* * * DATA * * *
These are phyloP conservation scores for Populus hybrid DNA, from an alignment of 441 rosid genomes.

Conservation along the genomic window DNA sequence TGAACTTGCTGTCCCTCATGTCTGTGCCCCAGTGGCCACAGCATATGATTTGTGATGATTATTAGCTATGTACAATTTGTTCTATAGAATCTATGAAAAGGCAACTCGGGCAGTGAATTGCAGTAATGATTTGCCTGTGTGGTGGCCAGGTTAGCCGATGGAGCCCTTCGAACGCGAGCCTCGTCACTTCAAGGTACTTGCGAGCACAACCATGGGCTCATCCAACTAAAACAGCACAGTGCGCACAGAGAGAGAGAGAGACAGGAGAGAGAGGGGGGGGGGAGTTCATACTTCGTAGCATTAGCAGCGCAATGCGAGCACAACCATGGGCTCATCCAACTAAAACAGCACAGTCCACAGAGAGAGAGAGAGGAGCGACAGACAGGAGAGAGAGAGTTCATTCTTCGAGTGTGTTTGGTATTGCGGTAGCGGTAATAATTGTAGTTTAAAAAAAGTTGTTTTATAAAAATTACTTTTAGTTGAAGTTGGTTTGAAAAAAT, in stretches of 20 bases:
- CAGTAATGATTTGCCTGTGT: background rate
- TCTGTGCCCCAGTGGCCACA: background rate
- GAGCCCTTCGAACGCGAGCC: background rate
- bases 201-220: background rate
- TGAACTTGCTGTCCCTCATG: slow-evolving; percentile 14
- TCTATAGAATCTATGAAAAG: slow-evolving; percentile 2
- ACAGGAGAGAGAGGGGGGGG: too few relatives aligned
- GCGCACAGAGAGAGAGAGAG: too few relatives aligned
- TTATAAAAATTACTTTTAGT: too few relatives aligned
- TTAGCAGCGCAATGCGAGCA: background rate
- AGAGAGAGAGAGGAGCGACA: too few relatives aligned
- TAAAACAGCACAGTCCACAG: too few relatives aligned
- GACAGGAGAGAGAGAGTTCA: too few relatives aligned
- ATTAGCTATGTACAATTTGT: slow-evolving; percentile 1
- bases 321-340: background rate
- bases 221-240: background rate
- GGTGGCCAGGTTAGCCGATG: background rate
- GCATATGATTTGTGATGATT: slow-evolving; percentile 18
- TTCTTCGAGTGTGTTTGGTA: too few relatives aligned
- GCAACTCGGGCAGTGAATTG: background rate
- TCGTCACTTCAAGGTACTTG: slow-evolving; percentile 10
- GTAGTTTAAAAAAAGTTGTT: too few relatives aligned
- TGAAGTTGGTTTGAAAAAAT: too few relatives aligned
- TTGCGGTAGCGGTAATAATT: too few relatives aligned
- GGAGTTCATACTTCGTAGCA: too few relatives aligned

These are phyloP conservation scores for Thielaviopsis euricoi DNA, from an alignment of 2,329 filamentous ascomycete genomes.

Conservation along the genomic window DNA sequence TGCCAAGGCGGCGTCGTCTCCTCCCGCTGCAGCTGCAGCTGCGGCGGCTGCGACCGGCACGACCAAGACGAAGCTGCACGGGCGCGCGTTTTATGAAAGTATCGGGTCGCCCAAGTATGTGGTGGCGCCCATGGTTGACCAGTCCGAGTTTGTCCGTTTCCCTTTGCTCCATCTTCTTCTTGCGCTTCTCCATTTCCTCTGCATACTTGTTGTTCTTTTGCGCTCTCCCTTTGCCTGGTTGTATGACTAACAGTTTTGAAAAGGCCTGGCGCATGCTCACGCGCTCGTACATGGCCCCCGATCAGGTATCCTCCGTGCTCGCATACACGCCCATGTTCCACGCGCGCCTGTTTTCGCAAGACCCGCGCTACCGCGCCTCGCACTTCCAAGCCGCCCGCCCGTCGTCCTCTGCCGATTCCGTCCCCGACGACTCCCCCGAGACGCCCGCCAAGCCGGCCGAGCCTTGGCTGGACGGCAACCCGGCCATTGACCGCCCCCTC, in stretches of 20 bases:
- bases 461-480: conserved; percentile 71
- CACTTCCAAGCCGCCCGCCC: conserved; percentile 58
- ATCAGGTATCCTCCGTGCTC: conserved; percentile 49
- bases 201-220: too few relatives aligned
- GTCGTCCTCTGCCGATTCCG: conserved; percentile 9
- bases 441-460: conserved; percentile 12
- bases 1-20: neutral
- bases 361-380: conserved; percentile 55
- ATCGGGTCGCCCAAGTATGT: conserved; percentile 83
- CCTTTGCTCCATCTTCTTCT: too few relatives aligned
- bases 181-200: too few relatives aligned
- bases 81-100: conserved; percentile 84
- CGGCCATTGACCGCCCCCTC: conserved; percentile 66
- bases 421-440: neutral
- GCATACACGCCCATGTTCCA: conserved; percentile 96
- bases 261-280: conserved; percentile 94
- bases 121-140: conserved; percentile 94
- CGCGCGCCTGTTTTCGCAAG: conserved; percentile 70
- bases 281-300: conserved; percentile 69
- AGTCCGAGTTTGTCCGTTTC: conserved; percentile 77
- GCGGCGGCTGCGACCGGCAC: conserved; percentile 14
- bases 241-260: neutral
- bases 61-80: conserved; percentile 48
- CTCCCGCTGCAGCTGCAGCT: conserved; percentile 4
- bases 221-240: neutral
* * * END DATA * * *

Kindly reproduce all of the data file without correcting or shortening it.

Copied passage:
These are phyloP conservation scores for Populus hybrid DNA, from an alignment of 441 rosid genomes.

Conservation along the genomic window DNA sequence TGAACTTGCTGTCCCTCATGTCTGTGCCCCAGTGGCCACAGCATATGATTTGTGATGATTATTAGCTATGTACAATTTGTTCTATAGAATCTATGAAAAGGCAACTCGGGCAGTGAATTGCAGTAATGATTTGCCTGTGTGGTGGCCAGGTTAGCCGATGGAGCCCTTCGAACGCGAGCCTCGTCACTTCAAGGTACTTGCGAGCACAACCATGGGCTCATCCAACTAAAACAGCACAGTGCGCACAGAGAGAGAGAGAGACAGGAGAGAGAGGGGGGGGGGAGTTCATACTTCGTAGCATTAGCAGCGCAATGCGAGCACAACCATGGGCTCATCCAACTAAAACAGCACAGTCCACAGAGAGAGAGAGAGGAGCGACAGACAGGAGAGAGAGAGTTCATTCTTCGAGTGTGTTTGGTATTGCGGTAGCGGTAATAATTGTAGTTTAAAAAAAGTTGTTTTATAAAAATTACTTTTAGTTGAAGTTGGTTTGAAAAAAT, in stretches of 20 bases:
- CAGTAATGATTTGCCTGTGT: background rate
- TCTGTGCCCCAGTGGCCACA: background rate
- GAGCCCTTCGAACGCGAGCC: background rate
- bases 201-220: background rate
- TGAACTTGCTGTCCCTCATG: slow-evolving; percentile 14
- TCTATAGAATCTATGAAAAG: slow-evolving; percentile 2
- ACAGGAGAGAGAGGGGGGGG: too few relatives aligned
- GCGCACAGAGAGAGAGAGAG: too few relatives aligned
- TTATAAAAATTACTTTTAGT: too few relatives aligned
- TTAGCAGCGCAATGCGAGCA: background rate
- AGAGAGAGAGAGGAGCGACA: too few relatives aligned
- TAAAACAGCACAGTCCACAG: too few relatives aligned
- GACAGGAGAGAGAGAGTTCA: too few relatives aligned
- ATTAGCTATGTACAATTTGT: slow-evolving; percentile 1
- bases 321-340: background rate
- bases 221-240: background rate
- GGTGGCCAGGTTAGCCGATG: background rate
- GCATATGATTTGTGATGATT: slow-evolving; percentile 18
- TTCTTCGAGTGTGTTTGGTA: too few relatives aligned
- GCAACTCGGGCAGTGAATTG: background rate
- TCGTCACTTCAAGGTACTTG: slow-evolving; percentile 10
- GTAGTTTAAAAAAAGTTGTT: too few relatives aligned
- TGAAGTTGGTTTGAAAAAAT: too few relatives aligned
- TTGCGGTAGCGGTAATAATT: too few relatives aligned
- GGAGTTCATACTTCGTAGCA: too few relatives aligned

These are phyloP conservation scores for Thielaviopsis euricoi DNA, from an alignment of 2,329 filamentous ascomycete genomes.

Conservation along the genomic window DNA sequence TGCCAAGGCGGCGTCGTCTCCTCCCGCTGCAGCTGCAGCTGCGGCGGCTGCGACCGGCACGACCAAGACGAAGCTGCACGGGCGCGCGTTTTATGAAAGTATCGGGTCGCCCAAGTATGTGGTGGCGCCCATGGTTGACCAGTCCGAGTTTGTCCGTTTCCCTTTGCTCCATCTTCTTCTTGCGCTTCTCCATTTCCTCTGCATACTTGTTGTTCTTTTGCGCTCTCCCTTTGCCTGGTTGTATGACTAACAGTTTTGAAAAGGCCTGGCGCATGCTCACGCGCTCGTACATGGCCCCCGATCAGGTATCCTCCGTGCTCGCATACACGCCCATGTTCCACGCGCGCCTGTTTTCGCAAGACCCGCGCTACCGCGCCTCGCACTTCCAAGCCGCCCGCCCGTCGTCCTCTGCCGATTCCGTCCCCGACGACTCCCCCGAGACGCCCGCCAAGCCGGCCGAGCCTTGGCTGGACGGCAACCCGGCCATTGACCGCCCCCTC, in stretches of 20 bases:
- bases 461-480: conserved; percentile 71
- CACTTCCAAGCCGCCCGCCC: conserved; percentile 58
- ATCAGGTATCCTCCGTGCTC: conserved; percentile 49
- bases 201-220: too few relatives aligned
- GTCGTCCTCTGCCGATTCCG: conserved; percentile 9
- bases 441-460: conserved; percentile 12
- bases 1-20: neutral
- bases 361-380: conserved; percentile 55
- ATCGGGTCGCCCAAGTATGT: conserved; percentile 83
- CCTTTGCTCCATCTTCTTCT: too few relatives aligned
- bases 181-200: too few relatives aligned
- bases 81-100: conserved; percentile 84
- CGGCCATTGACCGCCCCCTC: conserved; percentile 66
- bases 421-440: neutral
- GCATACACGCCCATGTTCCA: conserved; percentile 96
- bases 261-280: conserved; percentile 94
- bases 121-140: conserved; percentile 94
- CGCGCGCCTGTTTTCGCAAG: conserved; percentile 70
- bases 281-300: conserved; percentile 69
- AGTCCGAGTTTGTCCGTTTC: conserved; percentile 77
- GCGGCGGCTGCGACCGGCAC: conserved; percentile 14
- bases 241-260: neutral
- bases 61-80: conserved; percentile 48
- CTCCCGCTGCAGCTGCAGCT: conserved; percentile 4
- bases 221-240: neutral